UNH Commencement Address 2012



Ronald K. Noble

Secretary General


President Mark W. HUDDLESTON, Distinguished members of the faculty and administration,

Dear family members, loved ones and friends of the Class of 2012,

Most importantly, dear Class of 2012, including the daughter, Allie, and niece, Kiley, of a classmate and closest friend of mine, Dr. John Kovalik.

It is a true honor to be back here, and congratulate the almost 4,000 of you on one of the most memorable days of your lives.

I was expecting not to recognize UNH upon my return after so many years. Despite the extraordinary progress I witnessed including the magnificent Peter T. Paul School of Business and Economics under construction, it took only a few minutes for me to feel the same warmth and support that I remember from when I was a student.

President Huddleston, the administration, faculty and students remain committed to excellence of the highest order.

Let me say thank you to UNH.  Because of the support of its administration, faculty and my classmates, I have been able to live my dream, and I am confident that one day you too will feel the same way.

Now, for my remarks:


In Jessica’s perfect introduction, she ignored most of my resume to get to my core as a person…to find out what is inside me.

That’s precisely my first advice to you, the Graduates of the Class of 2012.

You will be soon choosing the people with whom to spend your lives and to develop your career. Look for what’s inside them.  Select those who are passionate in what they do, not passionate about how much they earn. Doing so  will help you find that flame that burns inside you.

Some of those people will dedicate themselves to protect and serve others. Some will even sacrifice their lives so you can maintain your quality of life.

These are the men and women that INTERPOL remembers at its most important meetings – and whom I would like to commemorate this morning.

This simple act of remembrance will have particular significance here and today: only a few weeks ago, Greenland Police Chief, Michael Maloney, was tragically killed in a shootout while trying to protect his police colleagues. The murderer also made another victim and wounded others including a member of the University of New Hampshire Police, Eric Kulberg.

So, please join me in an INTERPOL tradition, and if you can, please stand for a minute of silence to remember Chief Maloney and all the officers worldwide who have sacrificed their lives to protect others.



Thank you.

The past 60 seconds give you insight into me.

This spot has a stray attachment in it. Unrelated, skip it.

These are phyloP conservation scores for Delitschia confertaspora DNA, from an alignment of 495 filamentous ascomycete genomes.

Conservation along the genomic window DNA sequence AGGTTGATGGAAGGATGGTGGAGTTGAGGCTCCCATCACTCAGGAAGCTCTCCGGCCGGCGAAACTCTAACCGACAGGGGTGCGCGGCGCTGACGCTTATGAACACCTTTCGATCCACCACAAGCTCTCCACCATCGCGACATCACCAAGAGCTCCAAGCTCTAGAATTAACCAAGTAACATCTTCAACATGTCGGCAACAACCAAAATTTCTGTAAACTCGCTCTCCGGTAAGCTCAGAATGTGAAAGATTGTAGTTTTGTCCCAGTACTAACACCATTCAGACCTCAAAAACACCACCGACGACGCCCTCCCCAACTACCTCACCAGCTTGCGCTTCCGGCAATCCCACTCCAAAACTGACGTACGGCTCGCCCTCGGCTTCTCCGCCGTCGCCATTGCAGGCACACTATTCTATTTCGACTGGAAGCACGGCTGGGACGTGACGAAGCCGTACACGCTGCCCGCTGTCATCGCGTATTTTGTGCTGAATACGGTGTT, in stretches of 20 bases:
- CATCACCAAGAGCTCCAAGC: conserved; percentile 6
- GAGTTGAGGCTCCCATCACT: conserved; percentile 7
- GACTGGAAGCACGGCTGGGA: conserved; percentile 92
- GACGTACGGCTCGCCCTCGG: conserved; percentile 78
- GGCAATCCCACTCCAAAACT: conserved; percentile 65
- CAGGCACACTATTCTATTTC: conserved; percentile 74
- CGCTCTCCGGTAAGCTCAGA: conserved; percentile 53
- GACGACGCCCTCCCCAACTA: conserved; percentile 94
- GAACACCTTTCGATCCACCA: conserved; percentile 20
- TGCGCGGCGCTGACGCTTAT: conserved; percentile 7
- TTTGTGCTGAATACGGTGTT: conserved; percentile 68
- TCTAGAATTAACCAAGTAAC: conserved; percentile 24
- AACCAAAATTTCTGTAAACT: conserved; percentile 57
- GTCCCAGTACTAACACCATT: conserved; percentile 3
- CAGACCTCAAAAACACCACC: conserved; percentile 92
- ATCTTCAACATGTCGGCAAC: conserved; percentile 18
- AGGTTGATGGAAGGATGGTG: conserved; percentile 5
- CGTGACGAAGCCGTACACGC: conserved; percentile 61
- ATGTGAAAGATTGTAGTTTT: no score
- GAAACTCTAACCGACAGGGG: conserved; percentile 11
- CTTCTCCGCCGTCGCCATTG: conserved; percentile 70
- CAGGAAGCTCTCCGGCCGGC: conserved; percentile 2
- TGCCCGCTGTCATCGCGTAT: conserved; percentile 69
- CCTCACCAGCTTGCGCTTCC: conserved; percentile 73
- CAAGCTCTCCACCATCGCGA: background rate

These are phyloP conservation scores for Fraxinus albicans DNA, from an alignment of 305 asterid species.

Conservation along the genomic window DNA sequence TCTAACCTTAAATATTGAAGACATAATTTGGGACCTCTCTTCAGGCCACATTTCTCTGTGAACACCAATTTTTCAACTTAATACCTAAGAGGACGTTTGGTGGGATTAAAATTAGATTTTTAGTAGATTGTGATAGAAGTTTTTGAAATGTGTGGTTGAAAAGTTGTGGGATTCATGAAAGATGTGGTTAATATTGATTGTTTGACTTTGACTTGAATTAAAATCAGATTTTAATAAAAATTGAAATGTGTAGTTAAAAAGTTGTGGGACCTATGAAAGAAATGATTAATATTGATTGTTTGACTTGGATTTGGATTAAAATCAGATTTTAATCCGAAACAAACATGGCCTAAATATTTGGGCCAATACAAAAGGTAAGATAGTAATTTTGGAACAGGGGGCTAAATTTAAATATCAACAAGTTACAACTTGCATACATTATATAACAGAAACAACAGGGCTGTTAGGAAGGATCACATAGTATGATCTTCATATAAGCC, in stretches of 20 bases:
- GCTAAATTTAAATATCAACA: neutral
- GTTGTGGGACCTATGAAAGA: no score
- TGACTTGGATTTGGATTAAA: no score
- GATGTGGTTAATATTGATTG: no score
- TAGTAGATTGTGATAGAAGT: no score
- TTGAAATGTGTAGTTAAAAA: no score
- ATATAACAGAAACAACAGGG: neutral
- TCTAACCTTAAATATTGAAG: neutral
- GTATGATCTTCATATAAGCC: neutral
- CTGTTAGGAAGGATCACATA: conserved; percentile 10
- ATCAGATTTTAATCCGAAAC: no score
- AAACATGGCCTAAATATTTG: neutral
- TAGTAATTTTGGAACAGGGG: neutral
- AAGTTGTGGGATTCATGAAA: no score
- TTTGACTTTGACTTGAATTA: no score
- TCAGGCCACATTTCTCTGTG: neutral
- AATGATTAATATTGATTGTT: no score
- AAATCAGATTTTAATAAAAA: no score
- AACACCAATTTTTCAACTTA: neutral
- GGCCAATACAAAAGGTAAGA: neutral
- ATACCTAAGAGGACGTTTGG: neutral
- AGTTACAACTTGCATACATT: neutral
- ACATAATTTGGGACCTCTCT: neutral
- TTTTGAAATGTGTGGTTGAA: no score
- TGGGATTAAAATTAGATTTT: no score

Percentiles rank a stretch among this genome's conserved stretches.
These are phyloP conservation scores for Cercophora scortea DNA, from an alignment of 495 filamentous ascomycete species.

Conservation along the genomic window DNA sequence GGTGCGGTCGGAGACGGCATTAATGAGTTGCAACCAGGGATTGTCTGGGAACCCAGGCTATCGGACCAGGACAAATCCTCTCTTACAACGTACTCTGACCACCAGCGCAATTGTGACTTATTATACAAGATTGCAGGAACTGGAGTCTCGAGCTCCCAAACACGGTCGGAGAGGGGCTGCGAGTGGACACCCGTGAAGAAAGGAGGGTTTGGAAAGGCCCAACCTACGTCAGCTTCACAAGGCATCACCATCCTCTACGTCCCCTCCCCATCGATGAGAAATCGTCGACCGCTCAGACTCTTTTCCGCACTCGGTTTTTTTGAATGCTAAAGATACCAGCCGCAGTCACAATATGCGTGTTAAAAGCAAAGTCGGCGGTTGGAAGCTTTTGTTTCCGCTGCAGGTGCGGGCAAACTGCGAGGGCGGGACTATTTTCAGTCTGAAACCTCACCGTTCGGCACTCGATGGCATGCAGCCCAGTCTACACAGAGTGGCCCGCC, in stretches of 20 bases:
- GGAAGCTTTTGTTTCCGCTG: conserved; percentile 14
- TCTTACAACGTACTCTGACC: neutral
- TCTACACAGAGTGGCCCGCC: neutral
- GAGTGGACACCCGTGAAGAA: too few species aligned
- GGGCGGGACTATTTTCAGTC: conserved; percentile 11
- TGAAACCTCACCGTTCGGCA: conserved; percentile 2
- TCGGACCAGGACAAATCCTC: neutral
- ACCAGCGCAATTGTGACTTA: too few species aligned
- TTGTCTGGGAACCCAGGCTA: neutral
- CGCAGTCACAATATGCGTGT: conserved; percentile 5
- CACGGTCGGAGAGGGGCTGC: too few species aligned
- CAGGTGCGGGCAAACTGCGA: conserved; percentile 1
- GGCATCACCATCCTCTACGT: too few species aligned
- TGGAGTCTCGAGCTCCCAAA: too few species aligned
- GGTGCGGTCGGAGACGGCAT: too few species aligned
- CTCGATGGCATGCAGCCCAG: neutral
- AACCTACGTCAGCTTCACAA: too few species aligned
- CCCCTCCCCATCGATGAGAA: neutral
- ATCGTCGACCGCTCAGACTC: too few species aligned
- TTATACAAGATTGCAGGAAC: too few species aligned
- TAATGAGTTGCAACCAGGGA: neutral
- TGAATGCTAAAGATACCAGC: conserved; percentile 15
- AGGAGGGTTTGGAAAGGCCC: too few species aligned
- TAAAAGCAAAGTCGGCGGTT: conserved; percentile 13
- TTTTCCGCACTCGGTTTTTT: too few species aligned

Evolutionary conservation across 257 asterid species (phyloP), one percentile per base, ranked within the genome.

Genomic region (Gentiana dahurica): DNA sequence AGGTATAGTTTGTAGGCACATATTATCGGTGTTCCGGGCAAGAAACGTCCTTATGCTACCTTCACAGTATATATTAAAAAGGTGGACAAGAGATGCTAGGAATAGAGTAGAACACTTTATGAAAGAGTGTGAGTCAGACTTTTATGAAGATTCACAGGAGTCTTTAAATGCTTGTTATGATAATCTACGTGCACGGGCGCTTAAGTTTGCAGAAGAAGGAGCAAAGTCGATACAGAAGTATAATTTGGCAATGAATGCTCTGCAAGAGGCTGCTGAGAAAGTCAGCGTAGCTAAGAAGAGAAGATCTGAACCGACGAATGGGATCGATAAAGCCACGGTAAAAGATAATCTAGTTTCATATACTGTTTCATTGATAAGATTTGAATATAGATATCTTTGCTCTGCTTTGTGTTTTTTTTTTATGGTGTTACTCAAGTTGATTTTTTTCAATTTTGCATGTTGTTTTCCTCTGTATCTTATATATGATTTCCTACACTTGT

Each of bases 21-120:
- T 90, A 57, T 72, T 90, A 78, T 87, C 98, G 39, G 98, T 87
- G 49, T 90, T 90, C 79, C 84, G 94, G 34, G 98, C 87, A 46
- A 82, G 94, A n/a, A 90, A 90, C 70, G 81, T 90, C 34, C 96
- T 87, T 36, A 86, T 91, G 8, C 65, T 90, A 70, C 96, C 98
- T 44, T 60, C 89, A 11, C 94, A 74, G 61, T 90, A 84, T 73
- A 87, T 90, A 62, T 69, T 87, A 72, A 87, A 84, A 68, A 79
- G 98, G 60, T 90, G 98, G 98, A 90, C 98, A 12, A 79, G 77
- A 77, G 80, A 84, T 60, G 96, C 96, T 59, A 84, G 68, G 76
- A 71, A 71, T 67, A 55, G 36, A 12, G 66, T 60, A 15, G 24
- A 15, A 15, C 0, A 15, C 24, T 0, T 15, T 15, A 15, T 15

Representing the brave men and women in the police services of 190 member countries, and devoting myself to preventing crime and tracking down terrorists and fugitives around the world are what fill me with passion.

To understand why, I need to bring you into my world - to the nerve center of INTERPOL Headquarters.

I chose a typical 24-hour period - the day just before I left France to be with you. A day like any other that may result in dramatic changes in the lives of many throughout the world.

Lives that we hope a single arrest can protect: an alleged murderer and kidnapper possibly hiding in Pakistan, thousands of miles away from authorities in Belgium; violent fugitives believed to be in Russia, Oman, Paraguay and Turkey. Suspected terrorists travelling across Europe, South and Central Asia.

Lives that may be at risk, unless we and our police colleagues around the world act fast against the threat of an armed European anarchist group, or the threat that 120 violent escaped prisoners still on the loose in Cote d’Ivoire, Indonesia, Cambodia and Peru pose to innocent citizens whose paths they cross.

And finally, a single life we are simply praying to find and save, after a young woman goes missing in the Philippines.

These 24 hours tell you the tale of INTERPOL – a tale that never stops.  Each and every day somewhere in the world, INTERPOL’s assistance is demanded or offered.

I know what you are probably asking yourselves now: “Isn’t he supposed to be making us feel good about stepping out into the real world – instead of filling Memorial Field with an air of gloom and doom”?

Don’t worry: you are not alone. Back in 1995, I understood what some people think when they see me. Following the Oklahoma City bombing, a suicide plane crash at the White House and other incidents affecting the security of the President, I was regularly on television trying to reassure the American public or provide updates to the media as Undersecretary for Enforcement at the U.S. Treasury Department.

It was then that I learned a lesson from my 5-year-old niece, Veronica, who now is a proud Wildcat in the Class of 2014.  One day, she stormed into the bathroom, calling frantically for her father, my brother - also a Wildcat - while he was shaving. Veronica screamed: “Daddy, Come quick, hurry, hurry, something bad must have happened because Uncle Ronnie’s on television again.”

 As INTERPOL Secretary General, I am still called upon to focus on the dark side of the world… but not today.

Today, I will speak about another world. The world that I have experienced over almost 12 years while visiting 153 of INTERPOL’s 190 member countries…the real world that awaits you!

It’s a world that won’t receive sensational headlines in the media. But venture into it, and your eyes will open in amazement; your thinking will be changed forever and you will come back home a better person.

 A world that has exceptional offerings, of which I have gotten only a glimpse.  Yet each of them, I cherish every single day.

Now, I want to share these experiences with you. Wildcat to Wildcat.

Visit a country with only 800 inhabitants, stretching within only a fifth of a square mile, but able to impact the lives of 1.1 billion people globally like the Vatican.

If size matters, visit the world’s largest country, the Russian Federation, and take in some of the greatest museums, galleries, performing arts and architectural wonders.

Make your way to China and see how its 1.3 billion people are facing the same challenges as you, at home, in schools, in businesses, in health and security.